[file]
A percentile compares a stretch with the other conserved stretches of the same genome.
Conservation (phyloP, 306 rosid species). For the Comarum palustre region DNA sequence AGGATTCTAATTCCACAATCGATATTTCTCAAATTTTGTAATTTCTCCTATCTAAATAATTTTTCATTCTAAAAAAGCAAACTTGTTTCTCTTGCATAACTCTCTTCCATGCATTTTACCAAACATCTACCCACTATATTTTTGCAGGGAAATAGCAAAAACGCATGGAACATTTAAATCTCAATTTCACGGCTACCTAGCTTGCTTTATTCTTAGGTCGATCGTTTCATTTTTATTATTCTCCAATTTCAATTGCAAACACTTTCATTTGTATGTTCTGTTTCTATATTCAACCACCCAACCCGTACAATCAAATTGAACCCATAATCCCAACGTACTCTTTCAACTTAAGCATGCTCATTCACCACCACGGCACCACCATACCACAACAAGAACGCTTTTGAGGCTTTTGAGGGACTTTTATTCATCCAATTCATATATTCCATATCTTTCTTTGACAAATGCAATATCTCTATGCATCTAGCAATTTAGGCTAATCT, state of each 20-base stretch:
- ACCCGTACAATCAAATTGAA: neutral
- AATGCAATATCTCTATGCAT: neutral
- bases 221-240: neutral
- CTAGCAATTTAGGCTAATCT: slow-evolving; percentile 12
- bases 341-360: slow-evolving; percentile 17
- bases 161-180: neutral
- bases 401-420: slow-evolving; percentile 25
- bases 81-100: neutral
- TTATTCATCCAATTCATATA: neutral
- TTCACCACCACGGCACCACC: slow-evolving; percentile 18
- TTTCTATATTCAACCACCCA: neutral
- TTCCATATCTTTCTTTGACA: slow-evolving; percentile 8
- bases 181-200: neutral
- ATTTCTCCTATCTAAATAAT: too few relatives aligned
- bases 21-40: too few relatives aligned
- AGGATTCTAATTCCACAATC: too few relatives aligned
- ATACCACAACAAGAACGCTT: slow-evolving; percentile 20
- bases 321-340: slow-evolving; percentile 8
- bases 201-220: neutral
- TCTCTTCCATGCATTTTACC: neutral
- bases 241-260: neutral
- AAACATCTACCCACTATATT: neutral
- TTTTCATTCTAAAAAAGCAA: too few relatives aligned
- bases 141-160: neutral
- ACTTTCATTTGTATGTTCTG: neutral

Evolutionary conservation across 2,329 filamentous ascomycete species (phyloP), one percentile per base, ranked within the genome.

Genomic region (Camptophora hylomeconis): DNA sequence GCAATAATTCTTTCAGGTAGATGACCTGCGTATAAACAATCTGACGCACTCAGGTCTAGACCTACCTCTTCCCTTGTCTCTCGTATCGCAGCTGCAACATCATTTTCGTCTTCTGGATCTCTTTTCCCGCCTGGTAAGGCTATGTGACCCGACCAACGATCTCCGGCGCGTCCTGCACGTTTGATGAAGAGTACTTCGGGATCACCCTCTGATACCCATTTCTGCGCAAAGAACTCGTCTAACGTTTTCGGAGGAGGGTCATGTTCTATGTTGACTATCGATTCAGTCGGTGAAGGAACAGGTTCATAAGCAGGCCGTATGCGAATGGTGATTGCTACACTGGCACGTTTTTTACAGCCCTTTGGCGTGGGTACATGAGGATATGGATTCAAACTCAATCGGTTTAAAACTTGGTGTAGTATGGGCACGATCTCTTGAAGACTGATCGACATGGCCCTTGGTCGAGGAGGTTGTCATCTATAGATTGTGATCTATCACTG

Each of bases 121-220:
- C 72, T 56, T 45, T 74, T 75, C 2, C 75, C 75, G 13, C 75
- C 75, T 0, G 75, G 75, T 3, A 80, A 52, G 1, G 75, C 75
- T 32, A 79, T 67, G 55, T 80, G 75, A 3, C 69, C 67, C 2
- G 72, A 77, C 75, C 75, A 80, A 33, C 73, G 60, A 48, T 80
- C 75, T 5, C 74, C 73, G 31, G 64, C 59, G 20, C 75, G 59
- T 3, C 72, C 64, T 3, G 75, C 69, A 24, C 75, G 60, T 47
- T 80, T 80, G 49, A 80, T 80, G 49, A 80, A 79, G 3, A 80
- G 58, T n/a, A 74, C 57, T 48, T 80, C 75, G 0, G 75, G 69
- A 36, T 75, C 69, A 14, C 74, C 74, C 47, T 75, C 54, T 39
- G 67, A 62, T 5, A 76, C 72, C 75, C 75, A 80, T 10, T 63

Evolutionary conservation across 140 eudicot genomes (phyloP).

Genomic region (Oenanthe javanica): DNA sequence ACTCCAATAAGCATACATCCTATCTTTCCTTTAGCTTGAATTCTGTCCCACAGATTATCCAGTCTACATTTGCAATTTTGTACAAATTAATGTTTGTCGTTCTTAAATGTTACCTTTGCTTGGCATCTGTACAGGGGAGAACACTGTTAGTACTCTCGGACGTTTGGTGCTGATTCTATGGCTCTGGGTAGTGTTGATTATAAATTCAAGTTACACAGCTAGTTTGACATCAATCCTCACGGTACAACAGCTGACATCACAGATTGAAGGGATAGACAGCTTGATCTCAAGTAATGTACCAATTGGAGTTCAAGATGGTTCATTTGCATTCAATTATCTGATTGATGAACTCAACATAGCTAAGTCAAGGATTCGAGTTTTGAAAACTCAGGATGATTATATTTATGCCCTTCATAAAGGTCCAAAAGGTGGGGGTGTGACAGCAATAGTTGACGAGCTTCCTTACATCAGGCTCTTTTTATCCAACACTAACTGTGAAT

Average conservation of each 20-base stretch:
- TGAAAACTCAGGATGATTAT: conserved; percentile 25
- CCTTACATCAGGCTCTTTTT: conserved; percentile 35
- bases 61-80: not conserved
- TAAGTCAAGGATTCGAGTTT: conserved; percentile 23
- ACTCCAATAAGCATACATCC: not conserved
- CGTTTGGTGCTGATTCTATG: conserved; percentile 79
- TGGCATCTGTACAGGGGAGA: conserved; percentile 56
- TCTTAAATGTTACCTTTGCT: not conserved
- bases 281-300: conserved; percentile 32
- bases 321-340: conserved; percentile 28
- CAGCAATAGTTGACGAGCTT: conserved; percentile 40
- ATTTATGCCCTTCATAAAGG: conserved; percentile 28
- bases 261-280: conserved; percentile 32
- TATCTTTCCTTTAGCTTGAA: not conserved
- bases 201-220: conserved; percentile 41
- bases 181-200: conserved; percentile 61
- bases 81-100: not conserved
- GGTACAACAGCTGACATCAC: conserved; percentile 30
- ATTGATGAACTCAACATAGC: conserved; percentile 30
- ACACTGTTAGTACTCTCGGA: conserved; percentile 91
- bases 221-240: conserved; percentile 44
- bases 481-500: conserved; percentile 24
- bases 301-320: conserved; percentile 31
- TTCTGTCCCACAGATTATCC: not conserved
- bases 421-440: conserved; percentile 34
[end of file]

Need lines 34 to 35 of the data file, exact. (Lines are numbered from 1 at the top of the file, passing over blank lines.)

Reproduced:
- G 72, A 77, C 75, C 75, A 80, A 33, C 73, G 60, A 48, T 80
- C 75, T 5, C 74, C 73, G 31, G 64, C 59, G 20, C 75, G 59